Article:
Area Forecast Discussion
Issued by NWS Blacksburg, VA

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FXUS61 KRNK 271556

Area Forecast Discussion
National Weather Service Blacksburg VA
1156 AM EDT Thu Apr 27 2017

Chances of showers and thunderstorms begin this afternoon as a
low pressure system passes to the north. High pressure will
build off the Southeast coast during the next few days to bring
well above normal temperatures.


As of 1155 AM EDT Thursday...

A low pressure system centered just north of the Great Lakes is
stretching a cold front southward toward the Ohio River Valley.
An outflow boundary from convection the previous day in this
area should move ahead toward the Appalachian Mountains by the
afternoon. The latest high resolution models show scattered
showers and thunderstorms developing over the Tennessee River
Valley and spreading eastward toward locations west of the Blue
Ridge, but the timing has slowed down by a couple hours and is
reflected in this latest update.

The Storm Prediction Center has the entire CWA outlooked for a
marginal risk of severe thunderstorms today. Model CAPE is
forecast into the 1000-1500 J/kg range this afternoon, but
diurnal gains in buoyancy may be muted by increasing cloud
coverage ahead of the cold front. If sufficient solar heating
occurs, low to mid level flow will encourage momentum transport
capable of supporting locally damaging wind gusts.

Loss of daytime heating will result in a demise of the shower
and thunderstorm activity before midnight. The actual surface
front should dissipate overhead as the building upper ridge of
high pressure acts as a road block to prevent any sort of change
in air mass to the forecast area.


As of 400 AM EDT Thursday...

A broad and strong h5 ridge will be centered over the southeastern
U.S. in this period with 588 dm heights over Florida building to
591+ dm just off the Carolina coast by Saturday. This will provide a
very warm and fairly humid air mass across the southern Appalachian
region, especially for late April. High temperatures will run 10 to
15F above normal both Friday and Saturday with highs in the upper
70s to low/mid 80s Friday to mid/high 80s Saturday. Not really
threatening records but still unseasonably warm. Precipitation-wise
do not expect to see much, if any. A strong upper trough will be
digging southward into the southern high plains Friday/Saturday
setting the stage for a heavy rainfall event well to our west,
across parts of the southern and central Mississippi Valley. Forcing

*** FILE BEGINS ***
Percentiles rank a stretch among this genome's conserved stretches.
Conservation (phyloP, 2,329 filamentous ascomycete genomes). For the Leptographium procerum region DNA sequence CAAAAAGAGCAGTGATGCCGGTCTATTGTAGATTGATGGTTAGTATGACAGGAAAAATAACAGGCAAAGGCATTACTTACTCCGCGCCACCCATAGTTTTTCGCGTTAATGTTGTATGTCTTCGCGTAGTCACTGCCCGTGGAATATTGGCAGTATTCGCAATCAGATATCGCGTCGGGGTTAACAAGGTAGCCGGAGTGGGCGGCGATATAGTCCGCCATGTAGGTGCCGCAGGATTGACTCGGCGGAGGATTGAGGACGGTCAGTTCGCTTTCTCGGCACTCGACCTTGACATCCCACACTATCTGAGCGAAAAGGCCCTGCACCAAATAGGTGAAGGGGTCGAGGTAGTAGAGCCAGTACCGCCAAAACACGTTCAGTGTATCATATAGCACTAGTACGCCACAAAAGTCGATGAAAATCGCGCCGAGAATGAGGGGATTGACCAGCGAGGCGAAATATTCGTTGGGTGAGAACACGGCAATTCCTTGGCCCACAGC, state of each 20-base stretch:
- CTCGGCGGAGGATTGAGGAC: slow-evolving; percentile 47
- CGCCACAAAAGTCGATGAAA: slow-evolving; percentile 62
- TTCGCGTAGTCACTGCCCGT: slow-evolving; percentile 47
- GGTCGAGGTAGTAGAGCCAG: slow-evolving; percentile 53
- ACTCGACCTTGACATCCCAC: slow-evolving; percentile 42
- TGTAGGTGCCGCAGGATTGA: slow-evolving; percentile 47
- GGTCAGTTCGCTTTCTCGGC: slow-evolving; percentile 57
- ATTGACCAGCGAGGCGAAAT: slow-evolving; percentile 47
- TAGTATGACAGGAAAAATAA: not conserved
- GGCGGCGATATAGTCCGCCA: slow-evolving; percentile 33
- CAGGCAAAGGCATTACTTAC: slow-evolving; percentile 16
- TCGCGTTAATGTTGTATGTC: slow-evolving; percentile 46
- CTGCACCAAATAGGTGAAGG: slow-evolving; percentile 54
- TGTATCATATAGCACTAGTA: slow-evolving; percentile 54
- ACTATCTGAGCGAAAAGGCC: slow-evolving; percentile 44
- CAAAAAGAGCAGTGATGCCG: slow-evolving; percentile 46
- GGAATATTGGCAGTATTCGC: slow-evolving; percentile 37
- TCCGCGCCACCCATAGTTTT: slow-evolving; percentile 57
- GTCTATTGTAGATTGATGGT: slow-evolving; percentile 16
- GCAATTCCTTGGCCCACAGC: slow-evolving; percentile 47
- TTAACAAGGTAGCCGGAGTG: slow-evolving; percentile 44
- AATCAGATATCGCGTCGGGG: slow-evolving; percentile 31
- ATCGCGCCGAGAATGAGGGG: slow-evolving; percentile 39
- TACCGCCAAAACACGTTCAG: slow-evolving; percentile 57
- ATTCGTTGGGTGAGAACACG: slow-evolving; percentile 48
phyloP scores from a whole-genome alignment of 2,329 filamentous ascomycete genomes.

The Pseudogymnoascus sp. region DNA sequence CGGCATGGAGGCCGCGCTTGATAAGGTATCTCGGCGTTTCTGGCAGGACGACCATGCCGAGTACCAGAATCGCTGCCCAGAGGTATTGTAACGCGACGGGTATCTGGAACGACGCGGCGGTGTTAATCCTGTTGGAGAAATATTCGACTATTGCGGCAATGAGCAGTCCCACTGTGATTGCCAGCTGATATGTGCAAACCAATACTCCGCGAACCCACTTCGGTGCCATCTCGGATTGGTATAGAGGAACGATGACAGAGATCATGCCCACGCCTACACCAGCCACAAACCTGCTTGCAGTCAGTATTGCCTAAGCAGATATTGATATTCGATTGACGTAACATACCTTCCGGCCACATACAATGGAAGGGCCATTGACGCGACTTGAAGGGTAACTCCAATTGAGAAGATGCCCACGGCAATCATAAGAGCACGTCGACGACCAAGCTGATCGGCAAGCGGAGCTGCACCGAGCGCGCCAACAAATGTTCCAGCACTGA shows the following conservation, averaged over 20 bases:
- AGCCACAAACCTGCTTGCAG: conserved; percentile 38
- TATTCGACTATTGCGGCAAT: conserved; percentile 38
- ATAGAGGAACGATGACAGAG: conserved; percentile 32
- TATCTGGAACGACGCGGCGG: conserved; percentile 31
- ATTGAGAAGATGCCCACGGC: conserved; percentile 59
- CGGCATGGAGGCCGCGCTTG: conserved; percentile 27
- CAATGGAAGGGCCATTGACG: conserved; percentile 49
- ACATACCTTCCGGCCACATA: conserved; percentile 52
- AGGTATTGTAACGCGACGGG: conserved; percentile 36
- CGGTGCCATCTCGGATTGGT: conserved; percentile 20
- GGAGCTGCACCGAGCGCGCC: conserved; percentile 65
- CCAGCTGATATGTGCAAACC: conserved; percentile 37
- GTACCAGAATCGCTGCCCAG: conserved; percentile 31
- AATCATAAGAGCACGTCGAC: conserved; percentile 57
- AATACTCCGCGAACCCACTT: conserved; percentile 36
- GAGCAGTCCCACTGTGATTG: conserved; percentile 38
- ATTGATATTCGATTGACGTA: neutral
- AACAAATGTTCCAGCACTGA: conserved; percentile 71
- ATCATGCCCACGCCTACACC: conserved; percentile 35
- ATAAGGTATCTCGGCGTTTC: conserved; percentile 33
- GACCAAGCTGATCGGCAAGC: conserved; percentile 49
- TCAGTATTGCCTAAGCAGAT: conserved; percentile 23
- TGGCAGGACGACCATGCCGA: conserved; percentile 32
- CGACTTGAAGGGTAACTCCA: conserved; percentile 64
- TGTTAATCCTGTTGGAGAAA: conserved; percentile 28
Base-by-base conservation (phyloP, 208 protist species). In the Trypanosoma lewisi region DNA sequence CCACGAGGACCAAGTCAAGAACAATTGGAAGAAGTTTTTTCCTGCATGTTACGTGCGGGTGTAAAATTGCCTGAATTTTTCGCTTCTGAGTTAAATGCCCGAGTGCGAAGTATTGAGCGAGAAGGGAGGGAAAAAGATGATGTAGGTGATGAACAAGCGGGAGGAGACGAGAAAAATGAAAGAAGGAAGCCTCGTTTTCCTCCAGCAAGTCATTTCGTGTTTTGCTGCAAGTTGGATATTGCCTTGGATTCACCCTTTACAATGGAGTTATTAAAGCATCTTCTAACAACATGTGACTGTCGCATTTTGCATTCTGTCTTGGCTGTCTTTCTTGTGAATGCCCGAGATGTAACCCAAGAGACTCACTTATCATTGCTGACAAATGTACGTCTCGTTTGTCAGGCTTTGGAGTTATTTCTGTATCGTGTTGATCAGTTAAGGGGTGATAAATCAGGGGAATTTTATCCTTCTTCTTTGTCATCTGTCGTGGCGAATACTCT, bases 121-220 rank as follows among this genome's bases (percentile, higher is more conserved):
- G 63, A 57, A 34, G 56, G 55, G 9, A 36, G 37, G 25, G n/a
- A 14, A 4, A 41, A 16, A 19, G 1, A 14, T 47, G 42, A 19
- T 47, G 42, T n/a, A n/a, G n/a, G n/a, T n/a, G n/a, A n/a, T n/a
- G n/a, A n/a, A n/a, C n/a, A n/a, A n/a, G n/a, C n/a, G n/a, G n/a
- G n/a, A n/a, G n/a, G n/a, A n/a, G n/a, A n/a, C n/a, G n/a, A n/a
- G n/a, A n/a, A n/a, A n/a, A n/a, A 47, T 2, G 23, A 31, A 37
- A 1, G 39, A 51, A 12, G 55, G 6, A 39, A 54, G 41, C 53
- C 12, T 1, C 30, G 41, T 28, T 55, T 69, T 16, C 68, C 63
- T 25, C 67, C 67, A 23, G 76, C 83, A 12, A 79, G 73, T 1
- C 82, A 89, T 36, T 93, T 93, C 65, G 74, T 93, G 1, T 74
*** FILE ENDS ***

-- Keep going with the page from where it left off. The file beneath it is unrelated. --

for precipitation in our area will be weak with only a chance for
diurnally driven convection which will be widely scattered and not
hydrologically significant. This will allow the last of our flooded
rivers to continue receding. Models indicate decent ML CAPE of 1-2K
Saturday afternoon but only modest shear but could allow a few
strong to near-severe pulse thunderstorms in the afternoon.


As of 400 AM EDT Thursday...

Very warm and humid conditions continue Sunday with the chance for
showers and thunderstorms, especially along the Blue Ridge. By
Monday, the vertically stacked upper closed low over the Midwest
will move into the Great Lakes region. This will push a vigorous
cold front into the area from the west with a good chance of showers
and thunderstorms through Monday afternoon into Monday night. High
pressure will then build on for Tuesday with cooler weather and
windy conditions. Moisture increases on Wednesday, with better
chances of rain Wednesday night into Thursday.


As of 745 AM EDT Thursday...

VFR conditions at all sites through 18z/2PM today before
frontal showers and a few storms arrive along the western slopes
of the Appalachians. Increasing clouds/showers are the result
of an approaching cold front. Ongoing line of deep convection
over the TN valley is forecast to weaken this morning before
redeveloping along the outflow boundary as it moves into the
western Appalachians this afternoon. Storm coverage the
afternoon is expected to be scattered in nature...thunderstorm
clusters as opposed to a solid line. Southerly winds will become
a bit gusty from mid morning on per 35 to 40 knot LLJ ahead of
the approaching front.

Showers/Storms are forecast to linger until loss of daytime
heating. The actual surface front is expected to wash out and
dissipate as it crosses the mountains, so in spite of a wind
shift as it crosses the mountains this evening, very little if
any wind shift is expected over the piedmont east of the
mountains where the winds will remain predominantly out of the
south or southwest.

Extended Aviation Discussion...

Mainly VFR flying weather is expected for Friday and into the
weekend as high pressure builds over the southeast states
promoting temperatures which will be much above normal. Warming
surface temperatures also means increasing atmospheric
instability. As such, potential will exist for cloud build-ups
and the risk for isolated to scattered thunderstorms along the
spine of the Appalachians during the peak heating hours each




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